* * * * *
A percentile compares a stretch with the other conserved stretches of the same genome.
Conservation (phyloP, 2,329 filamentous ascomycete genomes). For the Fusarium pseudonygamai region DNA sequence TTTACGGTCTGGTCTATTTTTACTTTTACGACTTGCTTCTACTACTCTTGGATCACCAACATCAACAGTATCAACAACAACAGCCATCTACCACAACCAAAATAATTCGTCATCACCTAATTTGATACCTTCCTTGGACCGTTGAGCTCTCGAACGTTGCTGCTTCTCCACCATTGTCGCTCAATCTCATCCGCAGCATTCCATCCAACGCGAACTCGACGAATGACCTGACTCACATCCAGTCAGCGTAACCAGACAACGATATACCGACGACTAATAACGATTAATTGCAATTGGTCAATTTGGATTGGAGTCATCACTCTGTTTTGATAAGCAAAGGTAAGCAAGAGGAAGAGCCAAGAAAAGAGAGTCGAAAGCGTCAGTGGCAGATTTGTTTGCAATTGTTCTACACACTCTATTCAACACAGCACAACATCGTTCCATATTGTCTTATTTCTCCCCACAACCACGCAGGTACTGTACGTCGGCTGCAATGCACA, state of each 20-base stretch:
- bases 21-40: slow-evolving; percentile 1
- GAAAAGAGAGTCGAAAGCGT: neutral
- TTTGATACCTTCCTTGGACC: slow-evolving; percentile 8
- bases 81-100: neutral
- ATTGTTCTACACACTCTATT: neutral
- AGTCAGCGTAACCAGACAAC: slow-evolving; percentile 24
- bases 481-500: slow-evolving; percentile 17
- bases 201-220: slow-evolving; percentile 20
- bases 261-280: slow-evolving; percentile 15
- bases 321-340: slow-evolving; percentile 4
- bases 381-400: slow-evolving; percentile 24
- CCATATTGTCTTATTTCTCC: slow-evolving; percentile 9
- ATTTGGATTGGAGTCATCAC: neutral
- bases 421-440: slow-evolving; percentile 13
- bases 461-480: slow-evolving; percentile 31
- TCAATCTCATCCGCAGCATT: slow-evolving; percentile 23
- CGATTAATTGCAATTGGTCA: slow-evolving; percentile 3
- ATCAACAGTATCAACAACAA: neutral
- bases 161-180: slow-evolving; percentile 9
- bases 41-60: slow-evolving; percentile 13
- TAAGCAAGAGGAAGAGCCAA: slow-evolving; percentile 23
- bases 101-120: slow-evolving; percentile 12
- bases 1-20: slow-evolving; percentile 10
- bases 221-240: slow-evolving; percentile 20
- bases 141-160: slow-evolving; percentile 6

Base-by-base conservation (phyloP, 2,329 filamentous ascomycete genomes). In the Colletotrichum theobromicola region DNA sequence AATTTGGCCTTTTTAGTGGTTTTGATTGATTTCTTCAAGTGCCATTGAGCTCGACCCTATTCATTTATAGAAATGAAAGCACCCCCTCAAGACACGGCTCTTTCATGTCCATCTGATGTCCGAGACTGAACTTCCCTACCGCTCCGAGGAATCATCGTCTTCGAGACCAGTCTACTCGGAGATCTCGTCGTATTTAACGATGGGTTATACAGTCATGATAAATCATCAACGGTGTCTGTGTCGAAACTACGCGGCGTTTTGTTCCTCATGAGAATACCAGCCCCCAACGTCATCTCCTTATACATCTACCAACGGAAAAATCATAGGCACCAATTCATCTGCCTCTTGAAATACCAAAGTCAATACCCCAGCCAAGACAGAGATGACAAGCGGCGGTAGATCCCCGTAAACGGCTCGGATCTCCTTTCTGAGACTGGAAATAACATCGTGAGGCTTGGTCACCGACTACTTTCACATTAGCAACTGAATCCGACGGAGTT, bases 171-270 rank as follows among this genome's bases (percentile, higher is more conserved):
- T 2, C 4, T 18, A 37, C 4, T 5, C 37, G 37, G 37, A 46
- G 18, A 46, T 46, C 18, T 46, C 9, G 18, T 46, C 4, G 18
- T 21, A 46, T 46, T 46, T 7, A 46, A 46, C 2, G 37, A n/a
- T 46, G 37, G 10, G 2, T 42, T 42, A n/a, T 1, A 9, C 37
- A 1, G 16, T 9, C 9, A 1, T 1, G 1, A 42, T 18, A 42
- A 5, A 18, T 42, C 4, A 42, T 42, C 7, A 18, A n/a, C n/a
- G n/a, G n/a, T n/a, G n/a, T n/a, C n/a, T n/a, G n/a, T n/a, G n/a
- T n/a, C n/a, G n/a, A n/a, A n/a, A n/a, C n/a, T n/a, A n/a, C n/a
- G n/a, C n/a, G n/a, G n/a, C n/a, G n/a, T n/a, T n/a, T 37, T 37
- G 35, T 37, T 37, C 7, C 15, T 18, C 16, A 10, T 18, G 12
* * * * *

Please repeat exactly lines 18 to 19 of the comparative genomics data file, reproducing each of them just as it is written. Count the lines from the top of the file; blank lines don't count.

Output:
- TCAATCTCATCCGCAGCATT: slow-evolving; percentile 23
- CGATTAATTGCAATTGGTCA: slow-evolving; percentile 3